Remember when vitamin D was the overlooked nutrient?

Iodine

Remember when vitamin D was the overlooked nutrient?

Thanks to a wide publicity for new findings, awareness has risen and the US RDA got raised in 2010.
Like vitamin D, iodine exerts exceptionally broad and beneficial effects in the body … and it’s in need of renewed attention.

A number of signs suggest that women are at higher risk for inadequate intake … and for iodine-related health problems.

Iodine matters – especially to women – more than most know
Without enough iodine you can’t make enough thyroid hormone … which regulates metabolism, body temperature, muscle growth, and much more.

Lack of thyroid hormone can lead to goiters, fatigue, weight gain, muscle weakness, constipation, and breast cysts or tenderness.
And studies link low iodine levels to higher rates of breast cancer, stomach cancer, and heart disease … while low iodine levels may trigger or aggravate chronic fatigue syndromes.

Why does this link to such a long list make sense?

As a current “Bible” of endocrinology – Lewis E. Braverman, M.D.’s textbook The Thyroid – notes, iodine is critical to the eyes, prostate, breasts, and ovaries.
Surprisingly, just one-third of the body’s total iodine goes to the thyroid gland.
The remainder goes to other tissues, where it exerts anti-inflammatory, antioxidant, and non-proliferative (anti-cancer) roles unrelated to its role in thyroid-hormone production.

Iodine and breast health
Compared with their American peers, Japanese women consume much more iodine – from seafood and seaweed – and they’re about two-thirds less likely to get breast cancer.
Ocean foods also provide Japanese women with far more selenium than their American peers, and that mineral acts synergistically with iodine to support thyroid health.
Breast carcinomas usually develop in ductal tissues normally high in iodine. And when they’re iodine-deficient, these ductal tissues become more sensitive to estrogen’s tumor-promoting properties.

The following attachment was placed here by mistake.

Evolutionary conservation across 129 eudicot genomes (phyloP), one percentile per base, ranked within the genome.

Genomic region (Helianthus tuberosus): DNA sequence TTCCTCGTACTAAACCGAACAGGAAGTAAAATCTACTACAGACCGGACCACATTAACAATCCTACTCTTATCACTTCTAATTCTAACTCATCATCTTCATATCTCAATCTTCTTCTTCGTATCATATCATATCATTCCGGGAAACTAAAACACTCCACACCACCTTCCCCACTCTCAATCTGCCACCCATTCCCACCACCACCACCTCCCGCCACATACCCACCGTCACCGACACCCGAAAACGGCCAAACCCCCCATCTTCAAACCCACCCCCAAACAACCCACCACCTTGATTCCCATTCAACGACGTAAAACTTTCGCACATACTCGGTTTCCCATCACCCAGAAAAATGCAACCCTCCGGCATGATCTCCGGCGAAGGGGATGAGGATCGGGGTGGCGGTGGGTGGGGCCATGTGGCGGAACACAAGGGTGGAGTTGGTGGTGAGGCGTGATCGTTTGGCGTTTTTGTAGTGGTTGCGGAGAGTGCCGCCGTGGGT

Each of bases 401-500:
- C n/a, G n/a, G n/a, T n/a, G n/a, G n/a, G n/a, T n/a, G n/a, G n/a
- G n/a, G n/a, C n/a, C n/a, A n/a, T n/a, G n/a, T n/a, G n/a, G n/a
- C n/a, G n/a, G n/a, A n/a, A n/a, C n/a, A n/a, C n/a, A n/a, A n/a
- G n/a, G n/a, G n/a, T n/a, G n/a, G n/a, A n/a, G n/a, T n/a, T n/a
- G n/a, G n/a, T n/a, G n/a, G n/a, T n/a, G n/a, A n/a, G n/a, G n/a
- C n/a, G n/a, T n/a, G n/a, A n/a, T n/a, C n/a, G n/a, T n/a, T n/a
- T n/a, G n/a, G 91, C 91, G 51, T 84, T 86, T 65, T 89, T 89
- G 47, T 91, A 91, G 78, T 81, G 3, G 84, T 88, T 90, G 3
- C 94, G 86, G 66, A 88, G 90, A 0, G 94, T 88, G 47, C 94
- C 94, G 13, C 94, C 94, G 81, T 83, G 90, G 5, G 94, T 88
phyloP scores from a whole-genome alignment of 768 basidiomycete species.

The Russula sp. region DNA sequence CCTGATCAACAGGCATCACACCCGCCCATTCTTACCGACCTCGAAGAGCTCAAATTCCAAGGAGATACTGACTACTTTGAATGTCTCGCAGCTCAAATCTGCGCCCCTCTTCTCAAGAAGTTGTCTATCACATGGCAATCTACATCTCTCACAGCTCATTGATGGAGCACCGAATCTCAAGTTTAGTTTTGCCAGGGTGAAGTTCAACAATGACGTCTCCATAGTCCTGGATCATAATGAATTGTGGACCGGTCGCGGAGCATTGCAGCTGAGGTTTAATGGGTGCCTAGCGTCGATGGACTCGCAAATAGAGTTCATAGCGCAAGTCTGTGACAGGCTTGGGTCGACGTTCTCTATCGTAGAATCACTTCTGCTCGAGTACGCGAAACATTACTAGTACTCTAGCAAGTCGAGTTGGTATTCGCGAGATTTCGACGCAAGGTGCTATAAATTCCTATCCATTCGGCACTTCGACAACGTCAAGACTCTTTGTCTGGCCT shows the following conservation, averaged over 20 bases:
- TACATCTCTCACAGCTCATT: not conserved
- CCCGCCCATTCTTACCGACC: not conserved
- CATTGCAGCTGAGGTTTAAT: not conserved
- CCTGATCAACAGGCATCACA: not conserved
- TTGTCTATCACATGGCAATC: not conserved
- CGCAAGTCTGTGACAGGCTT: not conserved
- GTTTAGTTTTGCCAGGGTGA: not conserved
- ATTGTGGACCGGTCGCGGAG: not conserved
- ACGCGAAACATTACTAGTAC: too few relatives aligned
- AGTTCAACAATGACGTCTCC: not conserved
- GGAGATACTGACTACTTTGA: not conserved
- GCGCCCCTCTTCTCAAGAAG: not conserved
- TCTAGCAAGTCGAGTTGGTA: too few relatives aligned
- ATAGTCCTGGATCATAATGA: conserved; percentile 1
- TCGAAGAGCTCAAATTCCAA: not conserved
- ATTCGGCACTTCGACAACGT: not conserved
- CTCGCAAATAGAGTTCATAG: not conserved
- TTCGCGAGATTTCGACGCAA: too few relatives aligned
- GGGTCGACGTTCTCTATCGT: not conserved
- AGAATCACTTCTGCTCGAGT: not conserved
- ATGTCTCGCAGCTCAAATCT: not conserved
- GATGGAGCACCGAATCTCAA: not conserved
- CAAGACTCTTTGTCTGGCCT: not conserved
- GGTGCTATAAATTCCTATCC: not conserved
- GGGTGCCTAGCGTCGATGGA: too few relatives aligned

Interestingly, iodine levels rise in breast tissue when women are lactating, and women with breast cancer have lower-than-average iodine levels in their breast tissue.
While diets high in iodine (or selenium) aren’t proven to prevent or treat breast cancer, substantial evidence suggests that iodine-poor diets – and officially “sufficient” body levels – can be risk factors.

A new shortage … especially in women

Most Americans get enough iodine to avoid outright deficiency, as defined by official U.S. standards.

But – as with vitamin D – many iodine researchers question the adequacy of current intake recommendations.
Although the most recent national nutrition survey found that average iodine intake in the U.S. was adequate by official standards, certain groups – especially women – were barely sufficient or outright deficient in iodine.
Notably, iodine intakes among pregnant women are often deficient or slightly “sufficient” (an arguable point at today’s rather low U.S. RDAs), with a median level of just 125 mcg/L vs. the recommended 150mcg/L.
The widespread iodine shortage in pregnant women holds serious implications for mothers and their babies … see “Growing Brains Lack Iodine”.
Iodine deficiency appears to be on the rise again, especially among women … often goes undiagnosed, thanks to the many possible causes of its typical symptoms:

• Dry skin
• Puffy face
• Depression
• Hoarseness
• Weight gain
• Constipation
• Thinning hair
• Cold sensitivity
• Muscle weakness
• Slowed heart rate
• Impaired memory
• Elevated cholesterol level
• Joint pain, stiffness, or swelling
• Heavier or irregular menstrual periods
• Muscle aches, tenderness, and stiffness

Iodine deficiency was common in the early 1900s, until iodine was added to table salts and used to make dairy and baked goods.
Unfortunately, Americans’ average iodine levels fell by half from the 1970’s to the 1990’s – from 320 mcg/L to 145 mcg/L – and have never rebounded.
Some of this decline resulted from substantial drops in the iodine content of dairy and baked goods, due to new production methods … along with common use of iodine-blocking bromides in commercial baked goods since the early 1990’s.